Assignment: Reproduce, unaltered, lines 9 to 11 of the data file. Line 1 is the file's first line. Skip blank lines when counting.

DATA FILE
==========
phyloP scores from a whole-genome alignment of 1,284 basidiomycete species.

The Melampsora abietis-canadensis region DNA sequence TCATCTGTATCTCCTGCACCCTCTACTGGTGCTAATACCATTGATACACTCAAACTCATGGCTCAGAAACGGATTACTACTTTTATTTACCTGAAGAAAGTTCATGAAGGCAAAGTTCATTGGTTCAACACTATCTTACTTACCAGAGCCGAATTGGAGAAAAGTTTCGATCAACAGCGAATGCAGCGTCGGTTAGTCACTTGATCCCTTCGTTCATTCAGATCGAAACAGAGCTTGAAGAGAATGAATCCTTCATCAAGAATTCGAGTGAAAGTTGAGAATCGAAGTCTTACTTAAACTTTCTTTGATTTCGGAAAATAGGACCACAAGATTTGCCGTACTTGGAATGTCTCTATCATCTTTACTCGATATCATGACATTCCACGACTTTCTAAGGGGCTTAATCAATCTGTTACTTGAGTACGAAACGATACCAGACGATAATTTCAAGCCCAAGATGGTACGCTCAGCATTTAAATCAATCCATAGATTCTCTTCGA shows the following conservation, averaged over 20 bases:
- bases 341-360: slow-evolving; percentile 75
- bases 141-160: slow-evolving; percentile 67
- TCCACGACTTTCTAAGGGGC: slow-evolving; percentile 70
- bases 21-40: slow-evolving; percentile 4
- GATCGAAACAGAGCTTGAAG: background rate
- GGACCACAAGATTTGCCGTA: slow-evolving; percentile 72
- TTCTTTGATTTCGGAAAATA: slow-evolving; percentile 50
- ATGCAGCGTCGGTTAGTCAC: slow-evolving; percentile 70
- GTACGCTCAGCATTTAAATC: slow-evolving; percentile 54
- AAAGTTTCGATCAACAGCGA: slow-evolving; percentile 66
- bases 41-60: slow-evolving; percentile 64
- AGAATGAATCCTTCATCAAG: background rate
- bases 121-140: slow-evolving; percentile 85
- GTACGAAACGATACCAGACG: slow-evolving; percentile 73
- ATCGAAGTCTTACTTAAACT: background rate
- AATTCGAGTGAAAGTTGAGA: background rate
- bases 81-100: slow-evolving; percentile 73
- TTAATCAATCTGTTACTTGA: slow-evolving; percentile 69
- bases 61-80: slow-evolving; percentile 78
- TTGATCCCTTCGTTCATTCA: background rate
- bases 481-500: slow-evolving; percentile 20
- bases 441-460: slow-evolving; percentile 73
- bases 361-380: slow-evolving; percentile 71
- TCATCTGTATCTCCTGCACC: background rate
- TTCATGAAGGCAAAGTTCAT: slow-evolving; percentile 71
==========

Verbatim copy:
- TTCTTTGATTTCGGAAAATA: slow-evolving; percentile 50
- ATGCAGCGTCGGTTAGTCAC: slow-evolving; percentile 70
- GTACGCTCAGCATTTAAATC: slow-evolving; percentile 54